Catch up on social policy with a selection of articles you may have missed from September and October 2020. Articles this month take a look at foodbank use and care home visitation during the Covid-19 pandemic.

Foodbank Use

The Trussell Trust, an organisation which supports foodbanks across the country, reports that the use of food banks has increased during the coronavirus crisisIt states that 1.9 million emergency food parcels have so far been delivered in 2019/20, compared to 1.6m during 2018/19.  

Further comparisons between 2020 and 2019 show an 89% increase in parcels given out in April, and a 107% increase in parcels for children. Almost 100,000 families accessed a food bank for the first time between April and June 2020.  

The Trussell Trust partnered with Heriot-Watt university at the start of the outbreak to forecast the pressures food banks might face this year. The university modelled two scenarios, one based on a macroeconomic forecast and the other based on personal finances, such as changes to household employment status and income levels.  

Based on the modelling, the Trussell Trust concludes “there is likely to be a significant rise in levels of destitution in the UK by the end of the year”. Its predictions show the need for between 846,000 and 1,325,000 food parcels for families by the end of the year, an increase of between 61% and 153% compared to last year.  

The Trussell Trust recommends the Government: 

  • Locks in the £20 uplift to universal credit. 
  • Suspends benefit debt deductions. 
  • Invests £250m annually in local welfare assistance in England.  

Read the full article: The Trussell Trust, Lockdown, lifelines and the long haul ahead: The impact of Covid-19 on food banks in the Trussell Trust networkSeptember 2020 

Care Homes

In this blog post, the National Care Forum calls for visits to care homes to still be allowed during the coronavirus pandemic.  

It starts by outlining why it believes in-person visits are so important. It argues that visits give “stimulation and unprecedented pleasure” to residents. Carers say that the impact of prolonged restrictions on visits has resulted in residents’ health “going downhill fast” and them “giving up hope”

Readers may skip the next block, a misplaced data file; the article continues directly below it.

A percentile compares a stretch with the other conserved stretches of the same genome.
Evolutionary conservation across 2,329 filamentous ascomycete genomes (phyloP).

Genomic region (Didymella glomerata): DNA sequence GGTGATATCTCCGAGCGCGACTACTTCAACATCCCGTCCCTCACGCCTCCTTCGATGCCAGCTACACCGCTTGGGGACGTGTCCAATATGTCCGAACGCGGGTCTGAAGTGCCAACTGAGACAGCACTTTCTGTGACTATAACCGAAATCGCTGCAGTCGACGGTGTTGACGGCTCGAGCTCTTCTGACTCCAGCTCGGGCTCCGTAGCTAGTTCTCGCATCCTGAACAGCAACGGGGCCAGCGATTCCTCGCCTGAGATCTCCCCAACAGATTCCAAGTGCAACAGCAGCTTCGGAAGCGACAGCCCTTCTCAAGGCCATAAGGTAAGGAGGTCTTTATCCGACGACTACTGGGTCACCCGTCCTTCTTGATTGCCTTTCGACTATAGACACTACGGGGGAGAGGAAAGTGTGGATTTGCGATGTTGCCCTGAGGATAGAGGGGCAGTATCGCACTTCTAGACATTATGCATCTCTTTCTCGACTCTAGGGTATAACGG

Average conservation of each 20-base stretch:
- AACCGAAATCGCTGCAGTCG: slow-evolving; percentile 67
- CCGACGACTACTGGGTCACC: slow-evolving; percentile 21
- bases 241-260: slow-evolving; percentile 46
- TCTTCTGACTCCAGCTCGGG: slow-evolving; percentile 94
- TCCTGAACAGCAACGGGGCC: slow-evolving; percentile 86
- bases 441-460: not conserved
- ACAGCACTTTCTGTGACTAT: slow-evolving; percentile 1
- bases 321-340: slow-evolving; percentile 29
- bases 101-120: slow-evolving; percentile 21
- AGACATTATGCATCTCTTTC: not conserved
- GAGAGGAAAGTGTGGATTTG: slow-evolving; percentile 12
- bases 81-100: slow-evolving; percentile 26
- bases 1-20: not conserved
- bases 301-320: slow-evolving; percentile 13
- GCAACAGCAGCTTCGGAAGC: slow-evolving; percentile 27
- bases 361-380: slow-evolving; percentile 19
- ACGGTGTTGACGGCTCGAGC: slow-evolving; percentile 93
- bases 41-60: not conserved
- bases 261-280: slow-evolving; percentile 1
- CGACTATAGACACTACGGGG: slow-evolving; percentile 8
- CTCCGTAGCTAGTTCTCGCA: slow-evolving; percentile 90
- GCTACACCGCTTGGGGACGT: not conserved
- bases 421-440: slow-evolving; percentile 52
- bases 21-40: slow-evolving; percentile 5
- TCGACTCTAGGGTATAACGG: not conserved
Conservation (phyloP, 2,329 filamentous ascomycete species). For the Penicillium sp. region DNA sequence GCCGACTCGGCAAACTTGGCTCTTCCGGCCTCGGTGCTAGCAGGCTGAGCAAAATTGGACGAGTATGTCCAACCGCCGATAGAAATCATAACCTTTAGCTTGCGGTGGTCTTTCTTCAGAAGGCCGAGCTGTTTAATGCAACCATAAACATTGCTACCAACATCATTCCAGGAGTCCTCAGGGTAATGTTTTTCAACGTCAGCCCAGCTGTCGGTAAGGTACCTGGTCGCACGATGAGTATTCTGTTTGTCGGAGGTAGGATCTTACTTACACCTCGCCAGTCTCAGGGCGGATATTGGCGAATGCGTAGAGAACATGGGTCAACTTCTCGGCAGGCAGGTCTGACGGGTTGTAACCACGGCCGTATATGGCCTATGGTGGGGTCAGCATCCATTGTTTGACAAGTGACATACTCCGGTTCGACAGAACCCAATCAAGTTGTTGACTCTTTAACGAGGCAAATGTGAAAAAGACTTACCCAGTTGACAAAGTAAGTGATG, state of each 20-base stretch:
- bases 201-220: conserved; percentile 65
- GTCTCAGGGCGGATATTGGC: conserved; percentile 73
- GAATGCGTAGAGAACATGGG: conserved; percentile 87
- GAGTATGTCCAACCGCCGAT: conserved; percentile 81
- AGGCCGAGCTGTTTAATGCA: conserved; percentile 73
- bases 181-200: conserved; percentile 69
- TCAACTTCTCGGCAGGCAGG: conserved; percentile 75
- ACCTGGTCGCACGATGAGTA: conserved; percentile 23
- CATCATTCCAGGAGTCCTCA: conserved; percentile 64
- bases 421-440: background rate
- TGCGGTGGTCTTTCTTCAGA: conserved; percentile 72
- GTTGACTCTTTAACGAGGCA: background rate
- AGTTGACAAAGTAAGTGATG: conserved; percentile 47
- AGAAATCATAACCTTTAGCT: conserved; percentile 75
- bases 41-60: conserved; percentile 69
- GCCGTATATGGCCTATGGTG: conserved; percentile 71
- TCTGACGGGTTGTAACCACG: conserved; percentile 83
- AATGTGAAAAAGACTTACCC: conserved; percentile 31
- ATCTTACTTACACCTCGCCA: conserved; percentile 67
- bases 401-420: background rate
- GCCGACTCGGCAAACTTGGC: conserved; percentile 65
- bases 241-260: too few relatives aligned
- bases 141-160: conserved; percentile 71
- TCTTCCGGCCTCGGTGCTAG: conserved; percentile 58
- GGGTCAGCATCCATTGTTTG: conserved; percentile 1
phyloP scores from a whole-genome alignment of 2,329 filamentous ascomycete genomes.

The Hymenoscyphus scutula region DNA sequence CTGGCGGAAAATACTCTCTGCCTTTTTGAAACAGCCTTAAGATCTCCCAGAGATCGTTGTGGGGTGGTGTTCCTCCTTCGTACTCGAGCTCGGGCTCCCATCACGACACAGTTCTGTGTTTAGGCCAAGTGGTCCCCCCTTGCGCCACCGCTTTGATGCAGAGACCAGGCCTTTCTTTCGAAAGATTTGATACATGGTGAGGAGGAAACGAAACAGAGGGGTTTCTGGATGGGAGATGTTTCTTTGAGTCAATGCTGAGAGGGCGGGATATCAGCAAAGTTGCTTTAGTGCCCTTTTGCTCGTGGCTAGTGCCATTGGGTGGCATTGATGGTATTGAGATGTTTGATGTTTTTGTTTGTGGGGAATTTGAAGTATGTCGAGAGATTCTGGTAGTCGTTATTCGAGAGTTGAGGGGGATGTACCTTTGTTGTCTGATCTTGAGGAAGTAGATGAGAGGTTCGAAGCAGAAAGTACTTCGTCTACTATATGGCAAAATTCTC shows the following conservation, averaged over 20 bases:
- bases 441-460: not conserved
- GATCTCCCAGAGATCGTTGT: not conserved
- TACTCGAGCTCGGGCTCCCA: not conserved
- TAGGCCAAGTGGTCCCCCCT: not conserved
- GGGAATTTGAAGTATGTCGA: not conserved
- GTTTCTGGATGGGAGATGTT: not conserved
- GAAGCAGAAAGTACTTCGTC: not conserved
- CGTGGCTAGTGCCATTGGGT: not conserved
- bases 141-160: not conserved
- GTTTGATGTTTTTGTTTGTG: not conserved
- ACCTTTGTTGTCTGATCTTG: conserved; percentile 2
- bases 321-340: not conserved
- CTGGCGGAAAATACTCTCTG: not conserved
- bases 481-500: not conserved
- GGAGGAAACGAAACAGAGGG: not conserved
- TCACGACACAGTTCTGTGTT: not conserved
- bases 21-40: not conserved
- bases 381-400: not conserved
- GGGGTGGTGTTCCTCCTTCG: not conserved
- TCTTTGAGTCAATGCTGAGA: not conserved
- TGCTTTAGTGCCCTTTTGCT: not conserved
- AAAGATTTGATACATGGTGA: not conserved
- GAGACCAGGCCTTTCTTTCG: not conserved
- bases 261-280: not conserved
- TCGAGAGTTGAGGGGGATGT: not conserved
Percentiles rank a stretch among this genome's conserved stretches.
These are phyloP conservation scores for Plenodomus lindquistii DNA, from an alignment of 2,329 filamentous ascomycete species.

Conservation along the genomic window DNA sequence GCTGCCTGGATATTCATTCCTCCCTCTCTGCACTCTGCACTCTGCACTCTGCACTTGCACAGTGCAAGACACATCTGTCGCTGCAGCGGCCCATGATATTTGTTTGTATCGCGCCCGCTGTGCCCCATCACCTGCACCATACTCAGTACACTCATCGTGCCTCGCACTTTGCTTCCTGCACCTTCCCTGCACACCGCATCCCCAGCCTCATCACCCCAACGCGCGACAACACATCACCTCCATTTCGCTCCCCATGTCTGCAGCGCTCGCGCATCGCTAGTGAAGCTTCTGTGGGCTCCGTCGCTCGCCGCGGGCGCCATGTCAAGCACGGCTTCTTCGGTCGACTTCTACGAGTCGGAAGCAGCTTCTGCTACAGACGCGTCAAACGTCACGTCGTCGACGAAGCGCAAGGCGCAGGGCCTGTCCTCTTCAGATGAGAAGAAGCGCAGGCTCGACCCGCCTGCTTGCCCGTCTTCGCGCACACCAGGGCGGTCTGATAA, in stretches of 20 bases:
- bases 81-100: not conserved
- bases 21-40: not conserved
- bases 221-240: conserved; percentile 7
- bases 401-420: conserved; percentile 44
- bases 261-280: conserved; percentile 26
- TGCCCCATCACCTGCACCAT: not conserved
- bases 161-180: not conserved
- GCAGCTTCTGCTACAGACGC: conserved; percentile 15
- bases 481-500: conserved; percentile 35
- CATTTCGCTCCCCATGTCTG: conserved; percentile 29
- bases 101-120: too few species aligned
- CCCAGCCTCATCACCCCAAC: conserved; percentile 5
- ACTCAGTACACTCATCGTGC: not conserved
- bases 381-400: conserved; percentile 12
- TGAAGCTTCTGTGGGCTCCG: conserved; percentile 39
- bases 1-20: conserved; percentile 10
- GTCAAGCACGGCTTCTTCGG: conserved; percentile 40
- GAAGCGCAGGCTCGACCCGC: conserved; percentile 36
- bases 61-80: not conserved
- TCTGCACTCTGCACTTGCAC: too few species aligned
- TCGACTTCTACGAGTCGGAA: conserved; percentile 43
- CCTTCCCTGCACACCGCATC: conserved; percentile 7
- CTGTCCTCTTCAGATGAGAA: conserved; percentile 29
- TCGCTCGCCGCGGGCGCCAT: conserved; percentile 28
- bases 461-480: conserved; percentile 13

Commenting on the Government’s recently released winter plan for adult social care, the NCF estimated that the blanket ban on visits to areas within an “area of intervention” adds up to around 20% of all care homes in England. It argues that this impacts around 300,000 people, including residents and their immediate families. Instead, the NCF calls for more individual risk assessments to be undertaken in centres across the country. It questions the evidence behind banning visits, arguing that there is more risk from hospital patients being transferred to care homes, a practice that is continuing.  

The NCF concludes that the risk of coronavirus transmission by visitors must be balanced against the risks posed to residents’ mental and physical health when they are isolated from loved ones. It makes some suggestions to enable safe, continued visiting to care homes throughout the pandemic: 

  • Some form of rapid testing for staff and visitors. 
  • One designated ‘special visitor’ per resident. 
  • Public liability indemnity for care homes. 
  • Investment to build effective safe spaces within homes. 

Read the full article: National Care Forum, ‘Visiting in care homes: Where now?’, 22 September 2020